A rut in the ground brought Luca to an abrupt stop. He tumbled face first into the dirt, bending some canola with him. His first instinct was to cry, to holler out for Momma who would come running with a wet cloth to clean the scratches, but he caught the words on his tongue. Luca didn’t want to give his parents any reason to forbid him from frolicking about the yellow. Already, he could hear Momma saying “It’s dangerous” with downturned eyes, and that would be that. Poppa would be ecstatic. Instead, Luca rolled over on his back and lay flat against the uneven ground so that he could look up at the bright blue sky framed by yellow above him. Beads of crimson blood formed along the scratches that now adorned the sides of his face, but Luca couldn’t have cared less. All he was feeling was the warmth of the Earth on his back and the sun on his face.
“Luca!” A little golden body flitted above the boy, who smiled easily.
“Hi Marigold,” he said. Luca slowly lifted up his small arm, letting his hand flop forward, his pinky finger extended. Marigold moved to sit on the small finger, her minuscule legs dangling as if perched on a branch. Luca was always amazed at the weightlessness of his fairy friend. “How are you today?” Luca brought his arm to rest on his stomach now, and Marigold lightly stepped off to take a seat.
“So fine, so fine! The sun is shining and the birds are chirping, so everyone is happy,” Marigold said in her sing-song voice. She paused before continuing, “Do you know when the swathing begins?” A cloud crossed over the sun.
Luca scooped Marigold into the palm of his hand and slowly sat up. His face was solemn.
“Tomorrow, I think. Poppa hasn’t said much about it, but I heard him talking on the phone to the others.”
“And there’s nothing you can do to stop it?”
“You know I can’t, Mari. He prides himself on our family’s history in canola. Though I mourn it, I am small.”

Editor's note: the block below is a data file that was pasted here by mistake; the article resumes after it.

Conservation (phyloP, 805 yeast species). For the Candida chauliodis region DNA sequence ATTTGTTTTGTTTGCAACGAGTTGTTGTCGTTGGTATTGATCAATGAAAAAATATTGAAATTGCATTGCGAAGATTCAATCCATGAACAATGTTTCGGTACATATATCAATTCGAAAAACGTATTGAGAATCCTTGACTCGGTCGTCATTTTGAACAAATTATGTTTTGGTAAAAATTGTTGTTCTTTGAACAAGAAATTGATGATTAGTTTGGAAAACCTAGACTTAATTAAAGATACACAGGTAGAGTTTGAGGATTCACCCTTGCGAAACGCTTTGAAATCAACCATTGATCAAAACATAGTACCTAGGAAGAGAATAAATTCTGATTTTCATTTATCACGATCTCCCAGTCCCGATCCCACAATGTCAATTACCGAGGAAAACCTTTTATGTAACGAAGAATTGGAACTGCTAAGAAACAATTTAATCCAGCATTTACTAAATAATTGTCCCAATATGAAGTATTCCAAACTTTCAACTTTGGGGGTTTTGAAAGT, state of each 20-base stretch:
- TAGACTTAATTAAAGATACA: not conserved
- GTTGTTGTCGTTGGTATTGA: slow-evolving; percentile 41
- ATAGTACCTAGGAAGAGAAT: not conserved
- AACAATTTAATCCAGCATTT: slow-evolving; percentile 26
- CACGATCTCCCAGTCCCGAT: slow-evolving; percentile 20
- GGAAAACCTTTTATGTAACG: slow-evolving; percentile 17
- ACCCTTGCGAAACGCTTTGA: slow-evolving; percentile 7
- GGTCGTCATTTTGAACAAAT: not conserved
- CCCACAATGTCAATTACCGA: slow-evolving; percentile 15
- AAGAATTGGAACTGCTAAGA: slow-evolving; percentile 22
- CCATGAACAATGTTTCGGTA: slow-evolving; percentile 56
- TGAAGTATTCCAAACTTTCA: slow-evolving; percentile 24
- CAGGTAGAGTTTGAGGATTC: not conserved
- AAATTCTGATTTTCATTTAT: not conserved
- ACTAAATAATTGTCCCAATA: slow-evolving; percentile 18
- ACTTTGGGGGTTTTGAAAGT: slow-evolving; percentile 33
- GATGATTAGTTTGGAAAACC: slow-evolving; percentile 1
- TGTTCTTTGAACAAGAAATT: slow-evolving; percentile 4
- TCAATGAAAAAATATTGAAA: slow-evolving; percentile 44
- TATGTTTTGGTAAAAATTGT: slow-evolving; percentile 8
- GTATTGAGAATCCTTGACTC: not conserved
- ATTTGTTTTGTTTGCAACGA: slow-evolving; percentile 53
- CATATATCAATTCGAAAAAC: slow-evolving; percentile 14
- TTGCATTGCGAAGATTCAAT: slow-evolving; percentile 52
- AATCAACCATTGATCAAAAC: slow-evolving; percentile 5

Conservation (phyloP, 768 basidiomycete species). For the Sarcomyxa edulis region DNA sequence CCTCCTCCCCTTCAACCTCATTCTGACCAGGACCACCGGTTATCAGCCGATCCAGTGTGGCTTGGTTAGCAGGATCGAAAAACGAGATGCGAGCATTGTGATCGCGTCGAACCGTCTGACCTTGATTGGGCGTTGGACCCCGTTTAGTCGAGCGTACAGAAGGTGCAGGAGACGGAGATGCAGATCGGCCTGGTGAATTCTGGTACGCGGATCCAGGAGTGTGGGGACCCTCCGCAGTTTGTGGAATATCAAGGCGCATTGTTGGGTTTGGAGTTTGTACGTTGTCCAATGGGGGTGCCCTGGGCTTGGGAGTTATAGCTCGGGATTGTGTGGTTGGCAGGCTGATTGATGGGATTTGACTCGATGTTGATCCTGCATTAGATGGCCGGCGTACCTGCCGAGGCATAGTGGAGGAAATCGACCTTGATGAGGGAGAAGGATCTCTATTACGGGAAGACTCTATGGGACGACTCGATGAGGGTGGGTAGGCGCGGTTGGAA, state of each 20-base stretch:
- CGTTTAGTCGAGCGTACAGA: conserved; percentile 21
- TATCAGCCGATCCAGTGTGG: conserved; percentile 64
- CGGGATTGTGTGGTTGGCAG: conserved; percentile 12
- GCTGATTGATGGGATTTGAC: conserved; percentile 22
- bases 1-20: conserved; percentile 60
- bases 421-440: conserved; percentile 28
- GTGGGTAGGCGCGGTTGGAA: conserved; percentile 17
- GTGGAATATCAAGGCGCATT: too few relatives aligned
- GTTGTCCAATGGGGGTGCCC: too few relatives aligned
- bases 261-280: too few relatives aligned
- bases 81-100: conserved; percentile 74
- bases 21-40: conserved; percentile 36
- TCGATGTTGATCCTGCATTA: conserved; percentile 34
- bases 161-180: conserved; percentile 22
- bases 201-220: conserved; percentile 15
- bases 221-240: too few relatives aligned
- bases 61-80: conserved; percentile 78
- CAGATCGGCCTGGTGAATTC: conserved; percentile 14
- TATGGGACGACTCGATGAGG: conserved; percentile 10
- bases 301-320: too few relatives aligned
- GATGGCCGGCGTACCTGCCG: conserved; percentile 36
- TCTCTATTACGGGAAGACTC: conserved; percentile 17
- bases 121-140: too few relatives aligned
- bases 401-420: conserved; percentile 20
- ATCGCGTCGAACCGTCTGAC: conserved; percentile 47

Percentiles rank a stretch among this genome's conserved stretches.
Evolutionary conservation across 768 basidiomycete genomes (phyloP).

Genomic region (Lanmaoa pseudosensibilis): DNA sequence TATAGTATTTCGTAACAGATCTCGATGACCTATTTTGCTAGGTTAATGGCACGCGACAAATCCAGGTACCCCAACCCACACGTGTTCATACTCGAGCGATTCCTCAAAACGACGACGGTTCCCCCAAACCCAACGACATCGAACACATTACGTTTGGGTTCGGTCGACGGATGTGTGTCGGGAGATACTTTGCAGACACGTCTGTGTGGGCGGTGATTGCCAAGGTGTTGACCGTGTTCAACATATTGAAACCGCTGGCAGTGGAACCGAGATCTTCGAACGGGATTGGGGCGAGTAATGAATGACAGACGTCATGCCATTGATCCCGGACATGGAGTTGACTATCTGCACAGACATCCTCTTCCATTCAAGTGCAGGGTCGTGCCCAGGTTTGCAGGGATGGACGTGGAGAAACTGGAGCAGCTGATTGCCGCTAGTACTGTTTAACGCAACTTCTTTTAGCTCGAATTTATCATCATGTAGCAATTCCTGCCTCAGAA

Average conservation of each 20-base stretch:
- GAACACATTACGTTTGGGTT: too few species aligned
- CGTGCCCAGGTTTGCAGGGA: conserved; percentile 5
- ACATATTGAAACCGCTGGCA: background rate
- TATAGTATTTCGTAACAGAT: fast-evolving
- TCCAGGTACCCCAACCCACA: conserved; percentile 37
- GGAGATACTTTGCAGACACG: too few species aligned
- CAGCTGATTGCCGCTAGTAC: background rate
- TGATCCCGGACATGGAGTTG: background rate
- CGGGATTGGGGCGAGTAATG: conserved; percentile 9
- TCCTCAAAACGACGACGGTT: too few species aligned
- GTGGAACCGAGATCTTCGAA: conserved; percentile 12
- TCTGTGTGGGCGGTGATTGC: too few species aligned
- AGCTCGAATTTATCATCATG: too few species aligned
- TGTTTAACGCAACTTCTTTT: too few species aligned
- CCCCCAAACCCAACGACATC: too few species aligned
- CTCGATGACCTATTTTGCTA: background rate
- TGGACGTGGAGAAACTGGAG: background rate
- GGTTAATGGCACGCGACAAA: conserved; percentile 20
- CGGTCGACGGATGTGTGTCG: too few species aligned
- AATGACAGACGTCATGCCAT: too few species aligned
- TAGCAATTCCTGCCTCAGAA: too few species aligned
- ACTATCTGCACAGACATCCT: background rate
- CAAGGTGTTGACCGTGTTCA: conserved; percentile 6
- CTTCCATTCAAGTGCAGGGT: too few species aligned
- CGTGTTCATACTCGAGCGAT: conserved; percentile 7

Marigold stood up and clenched her fists, her face scrunching up in frustration. “But think of the animals, the earthworms, the canola spirits! We are all smaller, but we breathe and exist, so why should we be sacrificed to your giants?”
Luca sighed. He loved Marigold, but their conversations always ended this way: hopeless. He was hopeless in thinking he could properly explain the situation to the fairy, and she was hopeless in thinking that he could stop Poppa and the others. As usual, all Luca could reply with was a meek, “I’m sorry.”
Marigold grumbled. “This isn’t fair. They act as if we are a fairytale, mere figments of imagination.”
But you are, Luca wanted to reply. Instead, he changed the subject and the two began discussing the sky.
Poppa was on the phone again, finalizing tomorrow’s swathing so Momma could sit peacefully on the front porch and keep an eye on Luca. He was no longer bobbing around like a gazelle in the canola; in all likelihood, he was now lying flat on the ground staring up at the blue sky. He did this sometimes when he got tired. Momma couldn’t understand how her nine-year-old son could find enjoyment in doing absolutely nothing, but then she didn’t really understand anything her son did. Everything he took pleasure in was so contrary to the rest of the Harveys. Once, Momma had dared ask what he thought about when he looked up at the sky.
“I don’t just look up at the sky, Momma. That’s boring,” Luca had replied as he dipped his grilled cheese in ketchup.
“Okay, then what do you do if you’re not looking up at the sky?”
“Well, I discuss things.” This answer took Momma by surprise and also made her a little nervous because she didn’t know anybody who frequented the fields except for the Harveys themselves. And they preferred to avoid her oddball son. Luca went on, seeing the look of confusion on Momma’s face: “…About the world. About the canola. About life. With Marigold.”
Momma took a sip of her coffee. In the back of her mind, she wished she’d made it Irish. “Who’s Marigold?”
“She’s a canola fairy.”
“A canola fairy?” So it was an imaginary friend.